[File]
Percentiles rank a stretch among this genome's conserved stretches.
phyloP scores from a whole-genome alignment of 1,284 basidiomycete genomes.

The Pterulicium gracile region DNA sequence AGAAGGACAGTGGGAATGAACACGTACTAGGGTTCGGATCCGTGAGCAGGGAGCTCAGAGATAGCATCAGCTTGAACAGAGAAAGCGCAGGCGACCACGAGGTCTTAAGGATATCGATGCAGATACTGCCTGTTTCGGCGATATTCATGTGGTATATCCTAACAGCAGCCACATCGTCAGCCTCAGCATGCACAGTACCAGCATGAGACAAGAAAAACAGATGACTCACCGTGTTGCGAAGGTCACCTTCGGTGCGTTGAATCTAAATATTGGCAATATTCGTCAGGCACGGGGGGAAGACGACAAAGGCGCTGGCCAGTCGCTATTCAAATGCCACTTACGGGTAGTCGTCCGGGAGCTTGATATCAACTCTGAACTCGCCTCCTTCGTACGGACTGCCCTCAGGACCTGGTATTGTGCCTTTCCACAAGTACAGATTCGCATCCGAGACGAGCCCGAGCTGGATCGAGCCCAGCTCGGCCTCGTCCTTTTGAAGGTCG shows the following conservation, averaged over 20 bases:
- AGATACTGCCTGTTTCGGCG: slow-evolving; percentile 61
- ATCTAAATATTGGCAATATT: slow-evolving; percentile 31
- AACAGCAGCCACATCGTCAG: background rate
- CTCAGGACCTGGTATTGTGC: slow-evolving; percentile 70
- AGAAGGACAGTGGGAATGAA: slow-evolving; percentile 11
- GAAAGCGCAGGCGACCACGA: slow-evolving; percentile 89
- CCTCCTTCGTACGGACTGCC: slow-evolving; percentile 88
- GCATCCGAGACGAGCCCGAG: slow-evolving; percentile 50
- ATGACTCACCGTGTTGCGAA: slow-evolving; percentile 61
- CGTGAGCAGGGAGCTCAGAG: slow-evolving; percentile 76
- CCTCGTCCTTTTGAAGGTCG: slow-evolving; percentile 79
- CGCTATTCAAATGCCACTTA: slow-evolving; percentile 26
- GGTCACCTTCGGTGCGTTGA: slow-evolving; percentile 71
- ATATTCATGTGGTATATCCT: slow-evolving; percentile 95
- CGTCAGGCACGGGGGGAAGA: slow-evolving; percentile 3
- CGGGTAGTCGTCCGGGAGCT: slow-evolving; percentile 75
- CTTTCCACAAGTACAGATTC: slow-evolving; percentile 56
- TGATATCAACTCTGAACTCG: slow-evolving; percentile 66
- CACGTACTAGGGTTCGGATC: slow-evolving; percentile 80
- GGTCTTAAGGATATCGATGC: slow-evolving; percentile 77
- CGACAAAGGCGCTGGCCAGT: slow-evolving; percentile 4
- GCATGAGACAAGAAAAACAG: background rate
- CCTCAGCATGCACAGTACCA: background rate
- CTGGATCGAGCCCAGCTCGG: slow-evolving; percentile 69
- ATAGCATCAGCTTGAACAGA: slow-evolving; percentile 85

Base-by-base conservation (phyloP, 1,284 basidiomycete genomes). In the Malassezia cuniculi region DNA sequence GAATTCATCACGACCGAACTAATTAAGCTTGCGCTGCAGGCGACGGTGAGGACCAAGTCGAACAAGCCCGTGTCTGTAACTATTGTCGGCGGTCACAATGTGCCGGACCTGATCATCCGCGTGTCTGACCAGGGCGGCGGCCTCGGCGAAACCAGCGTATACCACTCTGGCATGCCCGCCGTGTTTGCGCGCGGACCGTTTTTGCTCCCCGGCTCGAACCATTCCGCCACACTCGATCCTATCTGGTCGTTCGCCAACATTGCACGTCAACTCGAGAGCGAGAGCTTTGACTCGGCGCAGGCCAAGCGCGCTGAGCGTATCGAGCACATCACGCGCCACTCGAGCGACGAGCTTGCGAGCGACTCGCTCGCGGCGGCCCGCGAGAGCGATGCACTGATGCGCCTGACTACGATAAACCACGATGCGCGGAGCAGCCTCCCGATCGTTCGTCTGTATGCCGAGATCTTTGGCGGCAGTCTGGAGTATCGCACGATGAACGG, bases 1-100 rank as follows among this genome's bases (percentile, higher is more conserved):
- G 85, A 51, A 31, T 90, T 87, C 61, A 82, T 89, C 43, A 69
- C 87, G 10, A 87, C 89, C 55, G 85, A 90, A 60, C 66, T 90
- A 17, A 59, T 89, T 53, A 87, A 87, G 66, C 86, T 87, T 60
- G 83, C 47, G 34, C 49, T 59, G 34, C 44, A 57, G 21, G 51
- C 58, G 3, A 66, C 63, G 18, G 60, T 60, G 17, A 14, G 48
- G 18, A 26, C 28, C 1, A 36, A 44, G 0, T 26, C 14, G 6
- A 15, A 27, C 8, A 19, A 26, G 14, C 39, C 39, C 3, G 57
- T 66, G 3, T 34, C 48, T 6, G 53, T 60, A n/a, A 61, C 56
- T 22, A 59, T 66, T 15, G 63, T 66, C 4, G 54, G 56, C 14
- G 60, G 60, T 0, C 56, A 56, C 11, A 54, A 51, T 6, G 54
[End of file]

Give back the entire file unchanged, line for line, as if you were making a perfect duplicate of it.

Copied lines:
Percentiles rank a stretch among this genome's conserved stretches.
phyloP scores from a whole-genome alignment of 1,284 basidiomycete genomes.

The Pterulicium gracile region DNA sequence AGAAGGACAGTGGGAATGAACACGTACTAGGGTTCGGATCCGTGAGCAGGGAGCTCAGAGATAGCATCAGCTTGAACAGAGAAAGCGCAGGCGACCACGAGGTCTTAAGGATATCGATGCAGATACTGCCTGTTTCGGCGATATTCATGTGGTATATCCTAACAGCAGCCACATCGTCAGCCTCAGCATGCACAGTACCAGCATGAGACAAGAAAAACAGATGACTCACCGTGTTGCGAAGGTCACCTTCGGTGCGTTGAATCTAAATATTGGCAATATTCGTCAGGCACGGGGGGAAGACGACAAAGGCGCTGGCCAGTCGCTATTCAAATGCCACTTACGGGTAGTCGTCCGGGAGCTTGATATCAACTCTGAACTCGCCTCCTTCGTACGGACTGCCCTCAGGACCTGGTATTGTGCCTTTCCACAAGTACAGATTCGCATCCGAGACGAGCCCGAGCTGGATCGAGCCCAGCTCGGCCTCGTCCTTTTGAAGGTCG shows the following conservation, averaged over 20 bases:
- AGATACTGCCTGTTTCGGCG: slow-evolving; percentile 61
- ATCTAAATATTGGCAATATT: slow-evolving; percentile 31
- AACAGCAGCCACATCGTCAG: background rate
- CTCAGGACCTGGTATTGTGC: slow-evolving; percentile 70
- AGAAGGACAGTGGGAATGAA: slow-evolving; percentile 11
- GAAAGCGCAGGCGACCACGA: slow-evolving; percentile 89
- CCTCCTTCGTACGGACTGCC: slow-evolving; percentile 88
- GCATCCGAGACGAGCCCGAG: slow-evolving; percentile 50
- ATGACTCACCGTGTTGCGAA: slow-evolving; percentile 61
- CGTGAGCAGGGAGCTCAGAG: slow-evolving; percentile 76
- CCTCGTCCTTTTGAAGGTCG: slow-evolving; percentile 79
- CGCTATTCAAATGCCACTTA: slow-evolving; percentile 26
- GGTCACCTTCGGTGCGTTGA: slow-evolving; percentile 71
- ATATTCATGTGGTATATCCT: slow-evolving; percentile 95
- CGTCAGGCACGGGGGGAAGA: slow-evolving; percentile 3
- CGGGTAGTCGTCCGGGAGCT: slow-evolving; percentile 75
- CTTTCCACAAGTACAGATTC: slow-evolving; percentile 56
- TGATATCAACTCTGAACTCG: slow-evolving; percentile 66
- CACGTACTAGGGTTCGGATC: slow-evolving; percentile 80
- GGTCTTAAGGATATCGATGC: slow-evolving; percentile 77
- CGACAAAGGCGCTGGCCAGT: slow-evolving; percentile 4
- GCATGAGACAAGAAAAACAG: background rate
- CCTCAGCATGCACAGTACCA: background rate
- CTGGATCGAGCCCAGCTCGG: slow-evolving; percentile 69
- ATAGCATCAGCTTGAACAGA: slow-evolving; percentile 85

Base-by-base conservation (phyloP, 1,284 basidiomycete genomes). In the Malassezia cuniculi region DNA sequence GAATTCATCACGACCGAACTAATTAAGCTTGCGCTGCAGGCGACGGTGAGGACCAAGTCGAACAAGCCCGTGTCTGTAACTATTGTCGGCGGTCACAATGTGCCGGACCTGATCATCCGCGTGTCTGACCAGGGCGGCGGCCTCGGCGAAACCAGCGTATACCACTCTGGCATGCCCGCCGTGTTTGCGCGCGGACCGTTTTTGCTCCCCGGCTCGAACCATTCCGCCACACTCGATCCTATCTGGTCGTTCGCCAACATTGCACGTCAACTCGAGAGCGAGAGCTTTGACTCGGCGCAGGCCAAGCGCGCTGAGCGTATCGAGCACATCACGCGCCACTCGAGCGACGAGCTTGCGAGCGACTCGCTCGCGGCGGCCCGCGAGAGCGATGCACTGATGCGCCTGACTACGATAAACCACGATGCGCGGAGCAGCCTCCCGATCGTTCGTCTGTATGCCGAGATCTTTGGCGGCAGTCTGGAGTATCGCACGATGAACGG, bases 1-100 rank as follows among this genome's bases (percentile, higher is more conserved):
- G 85, A 51, A 31, T 90, T 87, C 61, A 82, T 89, C 43, A 69
- C 87, G 10, A 87, C 89, C 55, G 85, A 90, A 60, C 66, T 90
- A 17, A 59, T 89, T 53, A 87, A 87, G 66, C 86, T 87, T 60
- G 83, C 47, G 34, C 49, T 59, G 34, C 44, A 57, G 21, G 51
- C 58, G 3, A 66, C 63, G 18, G 60, T 60, G 17, A 14, G 48
- G 18, A 26, C 28, C 1, A 36, A 44, G 0, T 26, C 14, G 6
- A 15, A 27, C 8, A 19, A 26, G 14, C 39, C 39, C 3, G 57
- T 66, G 3, T 34, C 48, T 6, G 53, T 60, A n/a, A 61, C 56
- T 22, A 59, T 66, T 15, G 63, T 66, C 4, G 54, G 56, C 14
- G 60, G 60, T 0, C 56, A 56, C 11, A 54, A 51, T 6, G 54